BRISTOL - Mayor Ellen Zoppo-Sassu told the City Council Tuesday that an American Job Center office will be opening in the city.
The mayor said that the office will be located in the Tunxis@Bristol Center.
“My goal has been to strengthen and support our local workforce - including employees in need of help - and we are excited about this new and much-needed service for the Bristol community,” said Zoppo-Sassu. “The AJC may not be a complete solution to our community employment challenges, particularly within the area of manufacturing, but it is a good start. The AJC will offer new opportunities to both jobseekers and employers as well as students at Tunxis just starting out.”
The council, along with Chris Boyle, John Lodovico and Tiffany Morrissey, who oversees the Bristol Hospital downtown construction project, also presented 101-year-old resident Orville Veith with All Heart recognition and a hard hat from the site for his birthday.
“Mr. Veith resides at the Riverview Apartments on Laurel Street and since the construction project on Centre Square began he has driven his motorized chair down to the corner of North Main and Laurel to spend his afternoons watching the activity,” said Zoppo-Sassu.
Veith was dubbed the “clerk of the works” in a proclamation by the mayor.
As the hard hat was put on his head by Lodovico, Veith said it was a “perfect fit.”
Veith was born Sept. 9 1917, in Warren County, Missouri, and has lived in Bristol since 2012. He served in World War II in the U.S. and Germany and lived in Bloomfield while he worked for the U.S. Postal Service. He was married to Gloria Barber Vieth for 69 years and has three children, seven grandchildren and two great-grandchildren.
The nonprofit showcase portion of the meeting focused on the Bristol Businesses Education Foundation. The Foundation gives out mini-grants to teachers and will hold a trivia night fundraiser on Oct. 19 at 6 p.m. at DoubleTree by Hilton at 42 Century Drive. Tickets are $35.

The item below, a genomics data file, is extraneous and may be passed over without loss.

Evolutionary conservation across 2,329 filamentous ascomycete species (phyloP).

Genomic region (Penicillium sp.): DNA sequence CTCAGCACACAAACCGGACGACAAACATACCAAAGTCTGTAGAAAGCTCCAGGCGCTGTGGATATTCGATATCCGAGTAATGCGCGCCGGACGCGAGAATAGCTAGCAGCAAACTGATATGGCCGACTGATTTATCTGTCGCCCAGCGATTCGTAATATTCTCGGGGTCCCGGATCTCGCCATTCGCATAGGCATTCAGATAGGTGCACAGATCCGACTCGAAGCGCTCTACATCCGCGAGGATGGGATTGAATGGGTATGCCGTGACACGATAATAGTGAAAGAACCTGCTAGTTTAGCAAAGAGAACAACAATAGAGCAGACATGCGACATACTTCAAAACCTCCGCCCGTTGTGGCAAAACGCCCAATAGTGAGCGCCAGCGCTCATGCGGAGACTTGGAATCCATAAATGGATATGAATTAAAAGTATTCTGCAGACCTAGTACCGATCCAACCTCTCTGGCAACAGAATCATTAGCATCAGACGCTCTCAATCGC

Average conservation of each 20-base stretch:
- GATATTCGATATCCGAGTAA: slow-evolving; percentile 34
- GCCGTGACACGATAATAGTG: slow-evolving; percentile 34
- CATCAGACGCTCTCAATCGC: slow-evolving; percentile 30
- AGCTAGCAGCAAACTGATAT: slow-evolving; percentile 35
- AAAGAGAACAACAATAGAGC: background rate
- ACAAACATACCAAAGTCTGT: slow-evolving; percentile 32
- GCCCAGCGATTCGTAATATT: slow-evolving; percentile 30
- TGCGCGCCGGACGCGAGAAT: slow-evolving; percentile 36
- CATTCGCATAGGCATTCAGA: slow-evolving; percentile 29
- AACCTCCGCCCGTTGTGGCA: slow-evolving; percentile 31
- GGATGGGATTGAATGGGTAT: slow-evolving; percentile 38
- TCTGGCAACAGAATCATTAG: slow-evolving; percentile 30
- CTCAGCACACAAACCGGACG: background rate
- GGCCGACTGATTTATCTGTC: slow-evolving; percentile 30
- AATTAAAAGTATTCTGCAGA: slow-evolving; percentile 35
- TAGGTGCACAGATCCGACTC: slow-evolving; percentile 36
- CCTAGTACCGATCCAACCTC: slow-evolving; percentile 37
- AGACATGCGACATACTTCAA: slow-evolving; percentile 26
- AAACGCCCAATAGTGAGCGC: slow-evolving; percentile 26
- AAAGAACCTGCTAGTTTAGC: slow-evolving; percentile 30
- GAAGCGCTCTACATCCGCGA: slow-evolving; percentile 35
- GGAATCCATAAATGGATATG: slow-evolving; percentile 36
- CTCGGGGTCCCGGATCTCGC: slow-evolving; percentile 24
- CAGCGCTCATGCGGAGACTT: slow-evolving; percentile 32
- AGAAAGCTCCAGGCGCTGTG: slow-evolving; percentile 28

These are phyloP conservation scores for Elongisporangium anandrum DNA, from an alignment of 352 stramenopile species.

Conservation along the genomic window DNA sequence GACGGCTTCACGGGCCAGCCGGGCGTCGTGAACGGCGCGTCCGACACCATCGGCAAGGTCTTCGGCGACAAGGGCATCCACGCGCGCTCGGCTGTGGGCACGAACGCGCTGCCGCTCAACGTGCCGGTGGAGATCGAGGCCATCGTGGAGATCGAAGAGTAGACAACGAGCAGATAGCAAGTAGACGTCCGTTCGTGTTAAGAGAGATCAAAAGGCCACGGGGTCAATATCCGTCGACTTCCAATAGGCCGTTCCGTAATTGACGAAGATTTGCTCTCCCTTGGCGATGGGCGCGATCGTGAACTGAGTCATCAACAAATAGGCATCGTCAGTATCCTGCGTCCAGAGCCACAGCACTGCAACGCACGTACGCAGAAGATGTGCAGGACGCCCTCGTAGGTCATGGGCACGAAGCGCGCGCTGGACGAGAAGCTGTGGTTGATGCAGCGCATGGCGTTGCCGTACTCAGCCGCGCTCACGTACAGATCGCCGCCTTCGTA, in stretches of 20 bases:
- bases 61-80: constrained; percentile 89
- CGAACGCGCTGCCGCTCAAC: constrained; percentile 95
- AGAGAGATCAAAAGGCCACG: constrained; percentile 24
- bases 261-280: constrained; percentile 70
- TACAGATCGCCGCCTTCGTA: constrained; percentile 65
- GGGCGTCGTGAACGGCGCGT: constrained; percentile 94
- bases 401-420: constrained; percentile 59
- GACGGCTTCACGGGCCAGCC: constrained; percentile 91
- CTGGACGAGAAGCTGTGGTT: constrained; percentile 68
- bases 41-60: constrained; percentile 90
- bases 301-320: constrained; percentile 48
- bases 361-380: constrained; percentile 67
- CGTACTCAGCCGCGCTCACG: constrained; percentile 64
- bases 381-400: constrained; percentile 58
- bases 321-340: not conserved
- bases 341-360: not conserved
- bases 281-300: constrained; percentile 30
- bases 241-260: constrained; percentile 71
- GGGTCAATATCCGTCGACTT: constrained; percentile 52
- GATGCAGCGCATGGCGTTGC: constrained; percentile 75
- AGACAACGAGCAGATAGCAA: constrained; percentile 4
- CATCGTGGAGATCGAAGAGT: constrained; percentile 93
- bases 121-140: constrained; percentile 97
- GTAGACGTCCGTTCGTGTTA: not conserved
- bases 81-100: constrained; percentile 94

Sarah Mitchell, community communications coordinator with the Bristol Business Education Foundation, explained that the organization is a partnership between the Bristol Chamber of Commerce, the Bristol Board of Education and the community.
“Last year we awarded more than $17,000,” she said.
Police Chief Brian Gould also spoke about a recent rash of thefts of tires and rims from vehicles. The incidents, he said, occurred before daylight and were likely completed in 10 minutes of less. They happened in large apartment complexes and in driveways. He said that 24 incidents have been reported since April 9, with four called in Monday night.
Gould urged residents to call the police at 860-584-3011 if they see something suspicious. He also urged them to become “hard targets.”
“Lock your vehicles and garages, do not leave valuables in plain view, enable security features and always park in well-lit areas,” said Gould.
“The vehicles who have had their tires stolen include Acuras, Audis, Honda, Mercedes and Volkswagens,” he said. “Someone has to be buying them; there has to be some kind of market.”
The Council later approved Tom Marra for the Zoning Commission, Lance Washington for the Youth Commission and Tammy Kelly for the Inland Wetlands Commission.
Just before the meeting, the council played a video of images from the aftermath of the 9/11 attacks set to Disturbed’s cover of “The Sound of Silence,” in remembrance of the lives lost that day. Gould was asked to led the Pledge of Allegiance during the meeting.
Brian M. Johnson can be reached at 860-973-1806 or firstname.lastname@example.org.